Himalayan Art Resources

Subject: Three Manjushri Embodiments

Three Manjushri | Jamyang Khyentse Wangpo, Jamgon Kongtrul and Choggyur Lingpa.

The Three Manjushri Embodiments refers to the three Eastern Tibetan teachers: 1) Jamyang Khyentse Wangpo, 2) Jamgon Kongtrul and 3) Choggyur Lingpa. They were each looked upon as being emanations of the bodhisattva/deity Manjushri and referred to as the 'embodiments'. In Tibetan Buddhism there are many groupings of teachers making reference to emanations and embodiments of Manjushri and it can be a little confusing with each tradition of Tibetan Buddhism having a similar but different selection of teachers referred to in a similar way as each of the other religious traditions.






Three Paintings Belonging to Dzongsar Monastery:
Although physically kept together as a set of three paintings and displayed on the HAR website as a set of three paintings, they were not likely to have been originally intended or created as a three painting set.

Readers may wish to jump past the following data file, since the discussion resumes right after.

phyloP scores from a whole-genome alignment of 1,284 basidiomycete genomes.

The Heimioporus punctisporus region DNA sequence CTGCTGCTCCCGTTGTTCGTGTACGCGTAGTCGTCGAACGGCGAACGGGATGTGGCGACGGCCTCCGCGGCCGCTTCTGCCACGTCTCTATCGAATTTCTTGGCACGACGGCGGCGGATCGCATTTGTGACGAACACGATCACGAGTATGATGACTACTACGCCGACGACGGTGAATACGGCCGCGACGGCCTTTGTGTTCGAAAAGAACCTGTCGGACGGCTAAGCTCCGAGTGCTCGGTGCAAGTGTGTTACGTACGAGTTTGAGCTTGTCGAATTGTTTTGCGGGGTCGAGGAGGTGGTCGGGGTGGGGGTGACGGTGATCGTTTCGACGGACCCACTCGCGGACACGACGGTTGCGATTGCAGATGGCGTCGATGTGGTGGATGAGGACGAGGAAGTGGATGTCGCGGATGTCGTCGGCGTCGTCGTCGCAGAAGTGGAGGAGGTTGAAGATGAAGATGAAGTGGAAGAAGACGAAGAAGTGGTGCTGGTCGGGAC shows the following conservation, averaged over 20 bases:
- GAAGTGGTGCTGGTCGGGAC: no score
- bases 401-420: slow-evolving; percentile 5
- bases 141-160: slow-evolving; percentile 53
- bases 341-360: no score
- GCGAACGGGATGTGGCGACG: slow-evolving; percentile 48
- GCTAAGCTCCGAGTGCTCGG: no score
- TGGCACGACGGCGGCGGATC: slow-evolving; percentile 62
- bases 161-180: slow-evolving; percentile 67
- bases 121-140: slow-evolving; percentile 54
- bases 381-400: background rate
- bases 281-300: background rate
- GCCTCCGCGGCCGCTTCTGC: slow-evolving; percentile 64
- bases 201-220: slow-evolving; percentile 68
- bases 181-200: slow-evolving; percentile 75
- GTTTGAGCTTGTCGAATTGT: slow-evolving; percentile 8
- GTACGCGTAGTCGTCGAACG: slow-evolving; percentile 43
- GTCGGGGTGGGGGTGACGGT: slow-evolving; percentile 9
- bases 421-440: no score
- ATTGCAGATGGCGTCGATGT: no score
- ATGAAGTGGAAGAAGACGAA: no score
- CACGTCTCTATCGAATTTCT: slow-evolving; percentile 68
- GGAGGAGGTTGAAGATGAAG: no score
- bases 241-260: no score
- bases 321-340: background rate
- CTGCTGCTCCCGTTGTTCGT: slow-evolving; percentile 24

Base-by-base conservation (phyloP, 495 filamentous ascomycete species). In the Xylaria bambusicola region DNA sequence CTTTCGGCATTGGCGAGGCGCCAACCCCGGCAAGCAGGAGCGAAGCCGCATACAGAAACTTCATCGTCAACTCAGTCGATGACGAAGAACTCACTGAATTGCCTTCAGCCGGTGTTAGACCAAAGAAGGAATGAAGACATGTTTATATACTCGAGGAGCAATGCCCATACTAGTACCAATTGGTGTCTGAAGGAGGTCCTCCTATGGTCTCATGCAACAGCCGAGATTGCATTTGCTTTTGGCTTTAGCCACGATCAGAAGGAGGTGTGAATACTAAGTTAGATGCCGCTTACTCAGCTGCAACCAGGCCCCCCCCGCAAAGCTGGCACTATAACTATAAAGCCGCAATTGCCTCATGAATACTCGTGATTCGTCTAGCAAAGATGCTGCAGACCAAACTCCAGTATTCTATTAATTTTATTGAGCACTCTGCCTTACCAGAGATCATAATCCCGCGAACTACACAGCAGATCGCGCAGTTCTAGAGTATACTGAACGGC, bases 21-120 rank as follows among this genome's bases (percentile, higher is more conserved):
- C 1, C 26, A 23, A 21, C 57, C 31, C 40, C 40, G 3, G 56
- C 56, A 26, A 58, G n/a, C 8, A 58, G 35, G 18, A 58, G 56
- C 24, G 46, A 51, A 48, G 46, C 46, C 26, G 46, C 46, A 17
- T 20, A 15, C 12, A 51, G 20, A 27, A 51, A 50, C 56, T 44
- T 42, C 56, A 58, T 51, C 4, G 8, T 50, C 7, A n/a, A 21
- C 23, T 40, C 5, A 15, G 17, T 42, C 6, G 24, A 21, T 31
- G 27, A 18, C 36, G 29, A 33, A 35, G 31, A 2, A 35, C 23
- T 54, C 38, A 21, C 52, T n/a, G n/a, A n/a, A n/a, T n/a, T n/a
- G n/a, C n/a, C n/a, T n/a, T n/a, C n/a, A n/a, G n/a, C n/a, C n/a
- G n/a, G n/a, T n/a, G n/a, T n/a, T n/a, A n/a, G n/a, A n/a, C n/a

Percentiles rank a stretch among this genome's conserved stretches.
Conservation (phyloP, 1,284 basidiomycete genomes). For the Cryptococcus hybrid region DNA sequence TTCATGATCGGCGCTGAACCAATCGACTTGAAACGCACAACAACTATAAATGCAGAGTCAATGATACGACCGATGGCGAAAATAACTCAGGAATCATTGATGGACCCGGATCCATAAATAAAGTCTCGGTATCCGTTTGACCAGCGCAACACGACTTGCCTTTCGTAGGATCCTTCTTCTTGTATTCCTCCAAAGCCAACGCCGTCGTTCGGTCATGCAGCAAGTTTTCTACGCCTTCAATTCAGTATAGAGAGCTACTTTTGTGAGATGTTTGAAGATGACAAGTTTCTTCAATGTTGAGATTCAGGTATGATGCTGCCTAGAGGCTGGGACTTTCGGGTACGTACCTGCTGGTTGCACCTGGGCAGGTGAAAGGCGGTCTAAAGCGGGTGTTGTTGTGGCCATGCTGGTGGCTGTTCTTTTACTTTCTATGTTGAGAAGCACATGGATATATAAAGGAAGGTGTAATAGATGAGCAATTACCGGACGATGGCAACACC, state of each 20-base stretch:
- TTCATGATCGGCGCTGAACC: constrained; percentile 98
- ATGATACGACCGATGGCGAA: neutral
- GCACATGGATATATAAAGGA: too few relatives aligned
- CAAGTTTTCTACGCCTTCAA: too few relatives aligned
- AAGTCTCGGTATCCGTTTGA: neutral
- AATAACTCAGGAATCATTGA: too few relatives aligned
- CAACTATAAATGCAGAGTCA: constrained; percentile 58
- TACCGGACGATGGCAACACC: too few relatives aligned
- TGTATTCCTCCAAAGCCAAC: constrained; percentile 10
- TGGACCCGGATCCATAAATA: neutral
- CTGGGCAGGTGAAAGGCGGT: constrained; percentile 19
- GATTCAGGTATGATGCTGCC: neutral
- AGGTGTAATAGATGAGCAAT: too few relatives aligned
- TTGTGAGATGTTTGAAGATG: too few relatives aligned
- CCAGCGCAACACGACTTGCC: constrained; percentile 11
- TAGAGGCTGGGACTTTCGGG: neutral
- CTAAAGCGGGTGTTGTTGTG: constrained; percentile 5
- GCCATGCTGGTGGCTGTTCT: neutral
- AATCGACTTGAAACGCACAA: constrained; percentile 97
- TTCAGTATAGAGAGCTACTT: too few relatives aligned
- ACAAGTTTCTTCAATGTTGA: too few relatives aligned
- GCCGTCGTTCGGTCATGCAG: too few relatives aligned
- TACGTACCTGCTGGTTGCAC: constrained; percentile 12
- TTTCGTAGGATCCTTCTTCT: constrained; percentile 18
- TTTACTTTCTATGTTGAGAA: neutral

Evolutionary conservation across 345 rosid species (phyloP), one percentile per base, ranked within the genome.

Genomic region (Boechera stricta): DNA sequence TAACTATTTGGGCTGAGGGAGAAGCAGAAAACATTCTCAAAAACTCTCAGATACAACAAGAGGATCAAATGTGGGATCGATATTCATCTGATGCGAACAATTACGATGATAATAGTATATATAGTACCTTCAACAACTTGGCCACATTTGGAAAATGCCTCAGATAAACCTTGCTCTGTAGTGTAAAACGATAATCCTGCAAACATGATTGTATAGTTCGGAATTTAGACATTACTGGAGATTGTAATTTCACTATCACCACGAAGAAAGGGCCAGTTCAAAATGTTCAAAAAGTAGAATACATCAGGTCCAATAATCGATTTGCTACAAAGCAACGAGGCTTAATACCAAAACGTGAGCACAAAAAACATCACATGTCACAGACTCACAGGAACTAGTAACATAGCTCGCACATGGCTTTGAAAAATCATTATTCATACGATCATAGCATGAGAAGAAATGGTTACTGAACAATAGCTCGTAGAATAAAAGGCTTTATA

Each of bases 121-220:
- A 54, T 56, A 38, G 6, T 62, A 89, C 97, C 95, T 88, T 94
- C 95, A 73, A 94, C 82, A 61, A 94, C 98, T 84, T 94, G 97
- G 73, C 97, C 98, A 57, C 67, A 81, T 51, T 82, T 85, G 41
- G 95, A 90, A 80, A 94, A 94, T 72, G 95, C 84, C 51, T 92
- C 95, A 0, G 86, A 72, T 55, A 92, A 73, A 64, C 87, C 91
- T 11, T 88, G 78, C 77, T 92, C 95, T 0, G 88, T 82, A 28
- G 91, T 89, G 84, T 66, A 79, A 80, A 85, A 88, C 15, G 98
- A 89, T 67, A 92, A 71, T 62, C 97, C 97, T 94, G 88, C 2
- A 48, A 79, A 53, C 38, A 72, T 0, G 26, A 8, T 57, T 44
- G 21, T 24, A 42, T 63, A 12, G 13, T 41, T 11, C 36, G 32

The Choggyur Lingpa painting appears to be the earliest and executed in an Eastern Tibetan Kham style of painting. It has the cleanest brush strokes and the most carefully rendered portrait. Choggyur Lingpa passed away in 1870 so therefore the hand and foot impressions had to be created prior to that date.

The painting of Jamgon Kongtrul depicts him as an old man with white hair and wearing extra clothing depicted as a white short sleeved shirt. His face shows wrinkles and the actual hand prints display clear signs of serious arthritis with the irregular shapes and twisting of the fingers. Kongtrul passed away in 1899.

The Khyentse Wangpo composition is the simplest of the three employing blocks of colour and spheres to frame the various line drawn figures. The face and iconography is very basic with no attempt to show personality or reflect the age of Khyentse at the time of commissioning. Khyentse passed away in 1892.

The three paintings appear to be created by three different artists at three different times. The Choggyur Lingpa is likely to have been the first and the Jamgon Kongtrul the last. It is also important to mention that all three paintings have different brocade mounts. The sizes need to be confirmed and then also considered. Since the three reside in the same location it must be assumed that they came together at some point and then over time began to be considered a set, no doubt also because of the modern printing in publications, as religious cards and posters, all three side by side, stripped of the brocade mounts.

Jeff Watt 2-2011